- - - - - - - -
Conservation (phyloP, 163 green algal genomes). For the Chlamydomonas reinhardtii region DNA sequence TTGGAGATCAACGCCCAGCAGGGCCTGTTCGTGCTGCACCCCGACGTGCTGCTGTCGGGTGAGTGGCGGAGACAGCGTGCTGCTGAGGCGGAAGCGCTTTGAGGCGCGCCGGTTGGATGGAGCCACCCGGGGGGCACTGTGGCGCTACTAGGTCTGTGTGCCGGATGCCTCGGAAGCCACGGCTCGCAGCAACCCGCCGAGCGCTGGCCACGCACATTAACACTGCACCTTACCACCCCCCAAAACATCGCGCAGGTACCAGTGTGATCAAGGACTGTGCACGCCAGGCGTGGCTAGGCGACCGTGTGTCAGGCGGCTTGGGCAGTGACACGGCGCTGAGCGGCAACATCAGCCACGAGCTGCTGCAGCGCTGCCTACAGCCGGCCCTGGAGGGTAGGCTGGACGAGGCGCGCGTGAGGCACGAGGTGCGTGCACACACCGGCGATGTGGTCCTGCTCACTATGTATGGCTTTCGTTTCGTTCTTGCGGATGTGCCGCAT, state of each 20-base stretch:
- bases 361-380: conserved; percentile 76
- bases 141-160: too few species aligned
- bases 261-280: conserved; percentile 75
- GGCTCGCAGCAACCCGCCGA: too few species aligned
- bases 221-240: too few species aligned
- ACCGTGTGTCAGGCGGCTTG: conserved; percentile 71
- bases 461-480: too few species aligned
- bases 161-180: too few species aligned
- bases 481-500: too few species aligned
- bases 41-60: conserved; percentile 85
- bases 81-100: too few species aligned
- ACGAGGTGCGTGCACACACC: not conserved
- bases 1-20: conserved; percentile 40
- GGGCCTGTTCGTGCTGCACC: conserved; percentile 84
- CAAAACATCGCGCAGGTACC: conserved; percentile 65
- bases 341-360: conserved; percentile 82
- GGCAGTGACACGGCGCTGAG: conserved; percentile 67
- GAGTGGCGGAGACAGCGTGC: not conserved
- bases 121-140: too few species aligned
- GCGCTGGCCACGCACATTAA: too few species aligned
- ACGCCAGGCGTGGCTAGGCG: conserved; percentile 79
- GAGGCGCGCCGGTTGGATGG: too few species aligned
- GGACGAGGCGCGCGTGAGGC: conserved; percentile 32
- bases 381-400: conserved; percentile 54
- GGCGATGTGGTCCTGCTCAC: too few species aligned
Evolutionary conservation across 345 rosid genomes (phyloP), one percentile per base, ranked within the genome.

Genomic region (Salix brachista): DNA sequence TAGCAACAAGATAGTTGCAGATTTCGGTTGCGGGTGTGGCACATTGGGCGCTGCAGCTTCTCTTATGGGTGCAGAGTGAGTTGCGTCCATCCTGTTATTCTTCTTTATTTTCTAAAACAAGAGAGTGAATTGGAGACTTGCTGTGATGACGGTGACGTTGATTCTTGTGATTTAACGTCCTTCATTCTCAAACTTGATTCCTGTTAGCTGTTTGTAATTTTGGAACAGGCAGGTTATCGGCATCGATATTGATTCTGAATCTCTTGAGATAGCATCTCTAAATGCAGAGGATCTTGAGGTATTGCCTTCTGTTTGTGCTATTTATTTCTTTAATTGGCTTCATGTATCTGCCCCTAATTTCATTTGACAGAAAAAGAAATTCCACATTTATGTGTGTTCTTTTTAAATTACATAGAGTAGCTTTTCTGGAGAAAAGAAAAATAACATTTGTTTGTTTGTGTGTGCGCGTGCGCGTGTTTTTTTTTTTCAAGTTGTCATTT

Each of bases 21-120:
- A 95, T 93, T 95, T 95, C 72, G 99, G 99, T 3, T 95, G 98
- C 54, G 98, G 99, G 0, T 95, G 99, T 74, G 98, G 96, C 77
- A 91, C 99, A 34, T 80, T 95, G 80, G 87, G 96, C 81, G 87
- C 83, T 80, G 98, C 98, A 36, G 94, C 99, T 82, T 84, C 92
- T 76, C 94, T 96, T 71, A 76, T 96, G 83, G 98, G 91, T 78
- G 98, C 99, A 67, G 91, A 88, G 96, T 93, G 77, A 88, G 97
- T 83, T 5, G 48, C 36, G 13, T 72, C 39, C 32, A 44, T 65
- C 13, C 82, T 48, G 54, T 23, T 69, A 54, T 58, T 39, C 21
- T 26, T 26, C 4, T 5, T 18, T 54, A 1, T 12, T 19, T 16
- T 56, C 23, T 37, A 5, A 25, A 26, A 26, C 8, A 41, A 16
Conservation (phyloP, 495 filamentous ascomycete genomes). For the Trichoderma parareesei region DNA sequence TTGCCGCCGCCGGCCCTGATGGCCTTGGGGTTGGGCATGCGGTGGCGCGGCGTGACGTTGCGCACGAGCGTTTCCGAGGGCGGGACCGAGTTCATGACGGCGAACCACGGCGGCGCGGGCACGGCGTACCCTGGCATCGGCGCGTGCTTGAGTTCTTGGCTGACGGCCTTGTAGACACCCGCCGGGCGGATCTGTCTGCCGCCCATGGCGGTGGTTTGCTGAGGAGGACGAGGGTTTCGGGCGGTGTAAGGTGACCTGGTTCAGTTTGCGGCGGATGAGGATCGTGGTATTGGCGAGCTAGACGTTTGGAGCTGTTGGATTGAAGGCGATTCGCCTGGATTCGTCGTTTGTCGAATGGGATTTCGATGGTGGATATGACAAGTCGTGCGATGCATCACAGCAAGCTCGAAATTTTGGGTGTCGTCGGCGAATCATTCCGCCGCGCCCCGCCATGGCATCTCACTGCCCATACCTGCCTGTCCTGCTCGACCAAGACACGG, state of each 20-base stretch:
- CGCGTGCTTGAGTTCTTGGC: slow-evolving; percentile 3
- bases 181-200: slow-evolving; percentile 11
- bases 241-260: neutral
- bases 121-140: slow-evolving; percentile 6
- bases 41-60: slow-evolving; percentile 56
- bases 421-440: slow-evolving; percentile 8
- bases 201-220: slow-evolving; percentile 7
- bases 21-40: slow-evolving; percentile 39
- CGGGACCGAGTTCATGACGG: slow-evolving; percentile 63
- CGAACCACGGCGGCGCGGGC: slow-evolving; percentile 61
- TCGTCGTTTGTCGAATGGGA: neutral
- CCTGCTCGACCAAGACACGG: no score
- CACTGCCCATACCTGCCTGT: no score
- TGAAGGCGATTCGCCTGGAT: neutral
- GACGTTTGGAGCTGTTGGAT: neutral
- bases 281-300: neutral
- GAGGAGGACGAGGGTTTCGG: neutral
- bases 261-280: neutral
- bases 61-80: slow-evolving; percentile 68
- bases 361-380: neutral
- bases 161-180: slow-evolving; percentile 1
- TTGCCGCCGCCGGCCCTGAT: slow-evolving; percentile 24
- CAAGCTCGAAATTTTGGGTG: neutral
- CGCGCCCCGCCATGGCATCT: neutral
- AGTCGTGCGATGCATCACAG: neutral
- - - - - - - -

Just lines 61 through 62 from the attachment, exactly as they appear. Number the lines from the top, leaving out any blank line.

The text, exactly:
- bases 161-180: slow-evolving; percentile 1
- TTGCCGCCGCCGGCCCTGAT: slow-evolving; percentile 24